While preparing the half-dozen side dishes and desserts I was commissioned to make for my family Thanksgiving, I used the following implements: whisk, knife, cutting board, 2-quart saucepan, 3-quart saucepan, baking sheet, spatula (rubber and metal), three casseroles, measuring cups, teaspoon, far too many forks, and a wooden spoon. And all that while making a concerted effort to eyeball measurements and reduce the frenzy and mess inevitable when I'm tasked with too many cooking projects. I am very thankful that my family's kitchen is well-stocked with multiples of each of the listed tools and more. And that I have a whole afternoon to clean before everyone comes home from work.

Given my heavy use of kitchen equipment, it seemed an appropriate day to read Consider the Fork: A History of How We Cook and Eat, by Bee Wilson. Wilson, a prolific food writer, looks at the development of cooking techniques and implements around the world. She traces these devices through centuries of recorded history and up to the modern day.

Each chapter is themed around a specific cooking need: "Pots and Pans," "Measure," "Fire," "Ice," and so on. Within those topics, Wilson discusses how ancient civilizations used early adaptations of now commonplace technologies. The first bowls and pots were, unsurprisingly, hollowed-out gourds and plants. When bronze and other metals came along, vessels were made out of more permanent and valuable materials. Not much has changed in the basic construction of a pot, but the durability and conductivity of various materials has been studied closely to create the best cooking device.

Some kitchen questions remain lively debates, such as: what is the most effective type of heat for cooking? Throughout history we've used coal, wood, gas, and oil in efforts to find an effective and safe heat source. Cooks still take sides on which medium cooks most evenly and cleanly. (I think I'd choose gas, but there's nothing quite like the smell of a wood stove...)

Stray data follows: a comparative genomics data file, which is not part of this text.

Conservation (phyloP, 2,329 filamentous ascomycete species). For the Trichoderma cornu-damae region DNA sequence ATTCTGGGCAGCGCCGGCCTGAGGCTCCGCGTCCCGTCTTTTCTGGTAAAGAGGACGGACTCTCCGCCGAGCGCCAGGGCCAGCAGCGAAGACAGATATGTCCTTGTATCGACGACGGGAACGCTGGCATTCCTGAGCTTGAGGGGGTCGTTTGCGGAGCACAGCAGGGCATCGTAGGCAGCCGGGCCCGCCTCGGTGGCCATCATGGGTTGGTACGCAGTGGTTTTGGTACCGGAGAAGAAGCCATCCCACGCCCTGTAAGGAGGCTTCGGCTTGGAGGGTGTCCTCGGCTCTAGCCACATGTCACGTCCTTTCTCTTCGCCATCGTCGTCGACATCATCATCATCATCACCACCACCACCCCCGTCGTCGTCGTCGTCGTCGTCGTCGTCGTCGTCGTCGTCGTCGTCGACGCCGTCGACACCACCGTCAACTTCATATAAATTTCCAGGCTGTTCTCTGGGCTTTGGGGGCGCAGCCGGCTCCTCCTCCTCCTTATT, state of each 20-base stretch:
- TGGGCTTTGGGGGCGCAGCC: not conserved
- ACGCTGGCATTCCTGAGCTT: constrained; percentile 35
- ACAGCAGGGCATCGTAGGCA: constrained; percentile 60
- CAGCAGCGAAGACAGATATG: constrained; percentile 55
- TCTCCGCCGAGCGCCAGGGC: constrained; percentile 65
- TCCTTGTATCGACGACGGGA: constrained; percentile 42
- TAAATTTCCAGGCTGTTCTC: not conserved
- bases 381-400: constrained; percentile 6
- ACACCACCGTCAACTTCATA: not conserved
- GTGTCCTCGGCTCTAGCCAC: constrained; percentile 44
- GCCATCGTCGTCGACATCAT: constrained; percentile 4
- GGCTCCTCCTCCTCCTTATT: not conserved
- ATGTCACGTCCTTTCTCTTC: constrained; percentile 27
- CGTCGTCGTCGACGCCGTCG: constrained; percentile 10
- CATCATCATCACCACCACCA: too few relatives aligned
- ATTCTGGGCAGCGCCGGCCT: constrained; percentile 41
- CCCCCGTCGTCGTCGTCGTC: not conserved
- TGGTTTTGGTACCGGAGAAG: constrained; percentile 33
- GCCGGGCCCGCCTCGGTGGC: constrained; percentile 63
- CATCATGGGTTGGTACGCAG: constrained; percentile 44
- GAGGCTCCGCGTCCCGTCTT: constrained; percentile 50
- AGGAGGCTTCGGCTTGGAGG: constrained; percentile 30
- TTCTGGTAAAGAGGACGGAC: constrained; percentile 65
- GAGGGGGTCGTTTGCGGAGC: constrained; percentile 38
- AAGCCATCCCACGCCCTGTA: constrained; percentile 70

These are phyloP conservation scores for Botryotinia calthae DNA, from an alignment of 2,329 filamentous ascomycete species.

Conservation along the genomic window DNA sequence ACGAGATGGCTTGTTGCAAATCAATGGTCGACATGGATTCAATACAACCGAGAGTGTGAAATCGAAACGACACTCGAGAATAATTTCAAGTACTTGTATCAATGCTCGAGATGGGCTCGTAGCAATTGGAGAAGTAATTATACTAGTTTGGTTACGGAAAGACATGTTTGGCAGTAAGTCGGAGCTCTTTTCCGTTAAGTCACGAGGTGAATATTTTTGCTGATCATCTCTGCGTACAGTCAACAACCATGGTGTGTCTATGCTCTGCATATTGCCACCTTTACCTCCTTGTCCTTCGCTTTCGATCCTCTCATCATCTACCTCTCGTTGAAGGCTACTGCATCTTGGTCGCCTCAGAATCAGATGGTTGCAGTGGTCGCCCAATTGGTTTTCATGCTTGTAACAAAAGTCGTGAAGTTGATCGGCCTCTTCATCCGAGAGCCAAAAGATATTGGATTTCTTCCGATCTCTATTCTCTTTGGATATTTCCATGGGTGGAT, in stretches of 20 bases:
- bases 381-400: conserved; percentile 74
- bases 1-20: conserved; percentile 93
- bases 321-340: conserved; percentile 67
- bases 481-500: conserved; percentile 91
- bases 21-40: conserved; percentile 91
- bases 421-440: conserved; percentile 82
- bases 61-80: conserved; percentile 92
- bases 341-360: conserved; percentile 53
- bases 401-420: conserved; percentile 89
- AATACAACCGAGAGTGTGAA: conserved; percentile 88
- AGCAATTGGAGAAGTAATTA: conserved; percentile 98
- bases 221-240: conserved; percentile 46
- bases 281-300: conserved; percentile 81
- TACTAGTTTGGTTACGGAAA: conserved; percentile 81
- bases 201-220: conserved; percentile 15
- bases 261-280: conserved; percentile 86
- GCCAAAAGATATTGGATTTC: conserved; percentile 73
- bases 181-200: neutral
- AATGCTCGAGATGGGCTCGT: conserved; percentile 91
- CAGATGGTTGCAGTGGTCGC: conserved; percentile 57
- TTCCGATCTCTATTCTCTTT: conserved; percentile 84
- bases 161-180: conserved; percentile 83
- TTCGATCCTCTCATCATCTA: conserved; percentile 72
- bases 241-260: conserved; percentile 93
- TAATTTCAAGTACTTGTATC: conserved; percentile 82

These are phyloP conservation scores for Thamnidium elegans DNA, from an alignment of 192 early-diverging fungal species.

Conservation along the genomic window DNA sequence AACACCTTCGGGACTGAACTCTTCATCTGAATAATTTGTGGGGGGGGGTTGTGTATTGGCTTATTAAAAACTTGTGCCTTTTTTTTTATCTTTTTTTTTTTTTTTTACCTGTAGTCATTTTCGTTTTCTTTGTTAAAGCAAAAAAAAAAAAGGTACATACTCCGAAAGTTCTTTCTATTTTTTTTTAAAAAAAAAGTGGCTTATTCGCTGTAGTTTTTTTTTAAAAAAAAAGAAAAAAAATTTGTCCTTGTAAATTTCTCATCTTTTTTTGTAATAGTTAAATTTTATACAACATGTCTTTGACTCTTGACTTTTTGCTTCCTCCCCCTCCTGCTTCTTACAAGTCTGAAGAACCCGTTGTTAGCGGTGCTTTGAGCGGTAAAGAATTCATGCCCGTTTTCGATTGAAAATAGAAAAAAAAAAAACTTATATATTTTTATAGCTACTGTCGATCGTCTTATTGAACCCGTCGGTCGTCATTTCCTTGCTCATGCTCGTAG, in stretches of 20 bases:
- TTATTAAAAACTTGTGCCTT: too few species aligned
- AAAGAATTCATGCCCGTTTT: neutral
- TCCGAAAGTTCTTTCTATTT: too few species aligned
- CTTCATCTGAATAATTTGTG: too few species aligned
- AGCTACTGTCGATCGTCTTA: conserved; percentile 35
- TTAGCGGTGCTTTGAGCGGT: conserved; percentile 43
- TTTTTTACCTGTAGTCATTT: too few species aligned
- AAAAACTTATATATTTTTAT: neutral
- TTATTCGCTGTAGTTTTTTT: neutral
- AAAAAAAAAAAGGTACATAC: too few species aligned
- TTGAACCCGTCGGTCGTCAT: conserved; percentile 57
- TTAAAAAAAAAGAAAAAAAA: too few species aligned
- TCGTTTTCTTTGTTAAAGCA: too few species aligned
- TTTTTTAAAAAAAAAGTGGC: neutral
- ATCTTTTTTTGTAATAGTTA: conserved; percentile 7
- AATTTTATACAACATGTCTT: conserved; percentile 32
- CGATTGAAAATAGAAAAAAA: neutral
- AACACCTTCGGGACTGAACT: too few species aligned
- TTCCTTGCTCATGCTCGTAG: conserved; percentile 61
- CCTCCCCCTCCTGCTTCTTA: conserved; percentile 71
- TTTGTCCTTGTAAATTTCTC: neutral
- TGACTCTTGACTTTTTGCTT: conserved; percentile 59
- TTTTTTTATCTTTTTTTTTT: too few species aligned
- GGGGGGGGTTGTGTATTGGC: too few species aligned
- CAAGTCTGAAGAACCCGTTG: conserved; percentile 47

I found Wilson's chapters on eating implements—forks, spoons, knives, chopsticks, etc.—quite interesting. There were significant changes in public opinion about these implements throughout history, for instance, in the 1600s, a man would never have eaten from a fork. But by the 1800s, forks were universal in European culture. Wilson also explores the development of the complicated rules about how to use chopsticks. She observes that while not every culture uses forks or knives, "all the peoples of the world use spoons," a truism that provides interesting reflection on human character and culture.

Consider the Fork doesn't delve too deeply into specific cultures or traditions of cooking—her lens is too broad to focus on small details. But the book provides an interesting perspective on the dozens of implements now considered commonplace in most well-stocked American kitchens. Especially during Thanksgiving week, when a broken stand mixer or Cuisinart on the fritz can create a tizzy of stress, it's wise to reflect on the centuries of technological innovation that allowed us to stock our dirty kitchens in the first place.

About the Author: A student in Providence, Rhode Island, Leah Douglas loves learning about, talking about, reading about, and consuming food. Her work has also been featured in Rhode Island Monthly Magazine.

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